Capitol Hill commutes hopefully not too jostled by Seattle Viadoom traffic

Brandi Whigham in Capitol Hill Station Monday (Image: Margo Vansynghel for CHS)

The Viadoom is here. You might know it as the Seattle Squeeze, the Period of Maximum Constraint or Carmageddon. Longer, yet: The longest closure of a major highway — Highway 99 — ever seen in the Puget Sound region, which is predicted to create a three-week traffic jam rippling across the city and region until the new tunnel opens in February.

In the weeks leading up to the closure, many have predicted that congestion, slated to start with Monday’s first commute, would be a “traffic nightmare.” The Seattle Times forecasted that adding more people to the light rail, which was already running at its “ideal capacity of 150 per railcar on average” would mean having “to jostle to board the two- or three-car trains.”

On the first morning of the Squeeze at Capitol Hill Station Monday, no jostling.

Things were pretty much business as usual for Brandi Whigham, on her way to work at Amazon from Seattle’s south end. “I always take the light rail, so I don’t have to fight with traffic, though sometimes it’s hard to find a seat. It’s usually crowded and first come, first served,” Whigham said.


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“This morning, the trains were not as packed, surprisingly.” Other commuters at the station also said they didn’t notice anything different from their regular commute. “I was on the light rail from 8:15-8:30 (CapHill to UW) and it didn’t seem much more crowded than usual to me?” one rider said via Twitter.

“I’m guessing a lot of people don’t really go to work on Mondays and Fridays and that tomorrow is going to be different,” Whigham said. “Thinking about it, I might actually leave ten minutes earlier tomorrow,” Whigham said while the announcements for the next train echoed overhead.

While few if any direct routes to Capitol Hill required a trip on the Viaduct, the interconnectivity of Seattle’s transportation corridors means no corners of the city are untouched by the changes. The touch just might be a little softer than expected.

On Broadway, Alex Lawson told CHS he was pleasantly surprised by his commute time: Just under an hour from Mukilteo; the usual. Lawson, a student at Seattle Central, usually drives on the speedway and then I-5 south to Capitol Hill with his girlfriend, who works at the UPS store on Broadway. “Though I did notice that I-405 was really backed up, it was actually not that bad coming south on I-5,” he says. “We were absolutely worried about the traffic, expecting our commutes to take an hour and a half or two hours each way. We were expecting the worst.”

Lawson was one of many on the Hill who had already made a habit of measures suggested by the City of Seattle to beat the gridlock: using the light rail, ride-sharing and walking or biking to work/school, shifting work hours or working from home.

Ed Harrington (Image: Margo Vansynghel for CHS)

“It was surprisingly quiet,” said Ed Harrington, a Seattle Central technician who’s been bike-commuting from Greenwood to Capitol Hill for 14 years, of his morning commute. “People take Monday and Tuesday off, so Wednesday is usually the worst.” Asked if he’s bracing himself for Wednesday, he said: “I mean, I got a bike, I don’t care.”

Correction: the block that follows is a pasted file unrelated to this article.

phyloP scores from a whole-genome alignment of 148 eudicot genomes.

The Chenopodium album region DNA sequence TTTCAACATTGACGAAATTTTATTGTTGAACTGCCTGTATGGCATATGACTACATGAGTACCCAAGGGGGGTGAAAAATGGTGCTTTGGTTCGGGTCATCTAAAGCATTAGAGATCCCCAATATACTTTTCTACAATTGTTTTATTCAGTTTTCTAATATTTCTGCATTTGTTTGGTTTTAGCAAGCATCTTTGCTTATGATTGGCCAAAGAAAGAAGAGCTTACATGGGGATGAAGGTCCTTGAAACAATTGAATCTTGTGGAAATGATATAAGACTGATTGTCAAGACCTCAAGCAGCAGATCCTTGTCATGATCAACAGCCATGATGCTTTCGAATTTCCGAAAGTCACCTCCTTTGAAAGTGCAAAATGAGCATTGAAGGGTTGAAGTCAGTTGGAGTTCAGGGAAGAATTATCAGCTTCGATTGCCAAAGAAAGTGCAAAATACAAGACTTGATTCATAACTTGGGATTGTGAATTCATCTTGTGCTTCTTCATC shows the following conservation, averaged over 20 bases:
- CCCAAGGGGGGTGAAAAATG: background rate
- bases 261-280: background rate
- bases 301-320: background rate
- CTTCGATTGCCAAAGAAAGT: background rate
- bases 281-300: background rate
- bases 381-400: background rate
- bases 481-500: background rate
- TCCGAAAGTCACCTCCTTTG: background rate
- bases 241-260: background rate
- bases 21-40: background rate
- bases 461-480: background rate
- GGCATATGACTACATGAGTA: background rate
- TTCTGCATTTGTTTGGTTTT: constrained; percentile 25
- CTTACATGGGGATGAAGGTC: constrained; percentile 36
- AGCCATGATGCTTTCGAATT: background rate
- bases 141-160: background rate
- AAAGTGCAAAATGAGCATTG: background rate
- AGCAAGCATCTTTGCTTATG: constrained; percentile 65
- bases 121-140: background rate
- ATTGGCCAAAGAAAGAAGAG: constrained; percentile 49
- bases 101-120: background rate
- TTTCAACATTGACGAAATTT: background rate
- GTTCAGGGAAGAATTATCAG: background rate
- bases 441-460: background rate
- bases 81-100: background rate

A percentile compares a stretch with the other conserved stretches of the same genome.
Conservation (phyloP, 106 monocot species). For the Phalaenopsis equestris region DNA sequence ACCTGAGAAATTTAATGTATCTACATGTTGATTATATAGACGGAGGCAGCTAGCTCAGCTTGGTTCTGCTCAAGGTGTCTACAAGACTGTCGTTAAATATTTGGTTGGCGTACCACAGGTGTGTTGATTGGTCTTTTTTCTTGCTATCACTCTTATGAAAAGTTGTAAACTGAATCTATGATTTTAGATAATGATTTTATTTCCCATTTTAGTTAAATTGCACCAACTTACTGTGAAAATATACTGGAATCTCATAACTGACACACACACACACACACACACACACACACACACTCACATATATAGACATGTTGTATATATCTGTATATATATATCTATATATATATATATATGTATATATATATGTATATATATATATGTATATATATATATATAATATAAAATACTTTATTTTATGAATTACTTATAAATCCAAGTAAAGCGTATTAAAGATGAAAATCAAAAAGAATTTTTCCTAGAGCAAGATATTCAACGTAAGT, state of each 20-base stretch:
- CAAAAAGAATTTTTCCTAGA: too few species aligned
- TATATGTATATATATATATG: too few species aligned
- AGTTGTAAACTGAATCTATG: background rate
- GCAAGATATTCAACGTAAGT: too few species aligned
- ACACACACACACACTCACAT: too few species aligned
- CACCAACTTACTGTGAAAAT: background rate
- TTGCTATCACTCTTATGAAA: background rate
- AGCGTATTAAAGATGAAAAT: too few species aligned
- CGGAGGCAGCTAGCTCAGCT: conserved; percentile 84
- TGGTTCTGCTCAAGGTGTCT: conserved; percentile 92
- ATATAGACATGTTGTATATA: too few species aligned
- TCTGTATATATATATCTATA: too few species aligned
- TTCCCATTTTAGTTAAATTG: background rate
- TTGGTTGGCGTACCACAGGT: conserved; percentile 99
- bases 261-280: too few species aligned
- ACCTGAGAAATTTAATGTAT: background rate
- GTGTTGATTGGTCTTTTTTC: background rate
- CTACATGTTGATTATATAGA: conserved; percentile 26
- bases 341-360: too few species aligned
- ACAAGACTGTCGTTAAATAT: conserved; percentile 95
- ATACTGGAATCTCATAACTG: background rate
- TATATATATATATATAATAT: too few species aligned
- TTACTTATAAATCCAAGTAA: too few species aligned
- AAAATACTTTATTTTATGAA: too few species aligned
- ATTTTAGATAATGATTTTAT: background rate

Three car drivers, getting groceries on the Hill, driving to an appointment in Queen Anne and a construction worker heading downtown, respectively, did not seem discouraged by the “Viadoom” nor by the fact WSDOT discouraged people from taking discretionary trips.

Michelle Allen, who lives in Burien, did take City Hall’s advice. She left half an hour early to take the F-line bus and light rail instead of her usual bus today. “Because I didn’t know what kind of confusion I’d encounter downtown,” she said, crossing Broadway to head down E Olive Way on foot at a brisk pace.

Asked what she thinks of the of the “Seattle Squeeze,” Allen said the tearing down of the viaduct exposed the inequality in the city. “I’ve lived in Seattle for 40 years, and I’ve seen extreme amounts of progress in the last ten years. I think we need to be more conscientious of how things will affect a lot of people. People will have to pay a toll for the tunnel. That’s going to cut off a lot of individuals that can’t afford that. Seattle’s cutting out the middle class and low-income [class] with this, but who will it affect?”

Outside the Rite Aid on Broadway, Kathy Amman, waiting for her usual bus 8 to Seattle Center, said she’d been reading the news for updates on the squeeze: Not as bad as expected, she said. “It’s like when it snows here,” Amman said. “Everyone freaks out, but it’s not that serious.”

Officials expect more challenging commute days are still likely to come, of course, even with Monday’s soft start. For now, the biggest traffic annoyance on Capitol Hill might be the TV news helicopters hovering above the neighborhood to report on the Seattle Squeeze. After a few weeks, another piece of infrastructure is scheduled to be shut down as the Battery Street Tunnel closes on February 1st. WSDOT officials don’t have a date yet for when the new waterfront 99 tunnel will open to traffic but a celebration including a fun run, bike ride, and tunnel walk is slated for February 2nd and 3rd.

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